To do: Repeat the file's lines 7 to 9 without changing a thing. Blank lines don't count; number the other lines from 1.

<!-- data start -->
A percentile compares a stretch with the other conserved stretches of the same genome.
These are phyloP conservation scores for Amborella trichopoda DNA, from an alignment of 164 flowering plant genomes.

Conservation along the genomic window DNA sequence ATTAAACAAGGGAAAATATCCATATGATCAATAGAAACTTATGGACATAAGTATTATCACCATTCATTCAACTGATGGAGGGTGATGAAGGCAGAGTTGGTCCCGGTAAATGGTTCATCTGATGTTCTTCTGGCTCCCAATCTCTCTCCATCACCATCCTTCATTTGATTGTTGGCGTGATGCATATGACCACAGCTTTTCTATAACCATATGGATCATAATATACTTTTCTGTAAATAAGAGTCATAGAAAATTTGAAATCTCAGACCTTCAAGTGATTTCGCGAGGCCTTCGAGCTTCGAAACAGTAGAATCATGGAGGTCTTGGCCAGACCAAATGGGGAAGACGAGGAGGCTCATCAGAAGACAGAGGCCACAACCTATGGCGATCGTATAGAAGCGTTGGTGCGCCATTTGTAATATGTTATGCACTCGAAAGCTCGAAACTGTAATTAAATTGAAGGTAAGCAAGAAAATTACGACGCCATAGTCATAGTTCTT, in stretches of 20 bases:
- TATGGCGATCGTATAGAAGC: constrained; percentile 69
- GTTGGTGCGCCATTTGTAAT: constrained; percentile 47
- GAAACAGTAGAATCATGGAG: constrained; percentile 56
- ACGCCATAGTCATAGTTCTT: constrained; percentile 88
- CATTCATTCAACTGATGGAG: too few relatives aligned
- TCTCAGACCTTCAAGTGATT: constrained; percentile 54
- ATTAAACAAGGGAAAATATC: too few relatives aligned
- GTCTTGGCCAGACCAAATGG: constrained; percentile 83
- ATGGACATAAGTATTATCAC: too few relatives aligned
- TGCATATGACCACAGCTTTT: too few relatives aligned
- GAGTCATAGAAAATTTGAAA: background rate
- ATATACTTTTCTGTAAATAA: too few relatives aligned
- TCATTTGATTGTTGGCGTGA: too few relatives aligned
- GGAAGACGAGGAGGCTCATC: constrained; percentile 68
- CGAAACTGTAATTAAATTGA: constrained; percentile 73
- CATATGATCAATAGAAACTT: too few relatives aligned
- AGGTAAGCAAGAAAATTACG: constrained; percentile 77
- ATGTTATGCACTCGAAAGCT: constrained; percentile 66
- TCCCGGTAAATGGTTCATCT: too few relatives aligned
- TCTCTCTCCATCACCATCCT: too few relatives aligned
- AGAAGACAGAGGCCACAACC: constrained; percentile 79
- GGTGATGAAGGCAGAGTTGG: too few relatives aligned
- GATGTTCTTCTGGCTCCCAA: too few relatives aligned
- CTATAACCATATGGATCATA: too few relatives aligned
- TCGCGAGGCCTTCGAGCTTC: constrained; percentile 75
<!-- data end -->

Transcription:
- ACGCCATAGTCATAGTTCTT: constrained; percentile 88
- CATTCATTCAACTGATGGAG: too few relatives aligned
- TCTCAGACCTTCAAGTGATT: constrained; percentile 54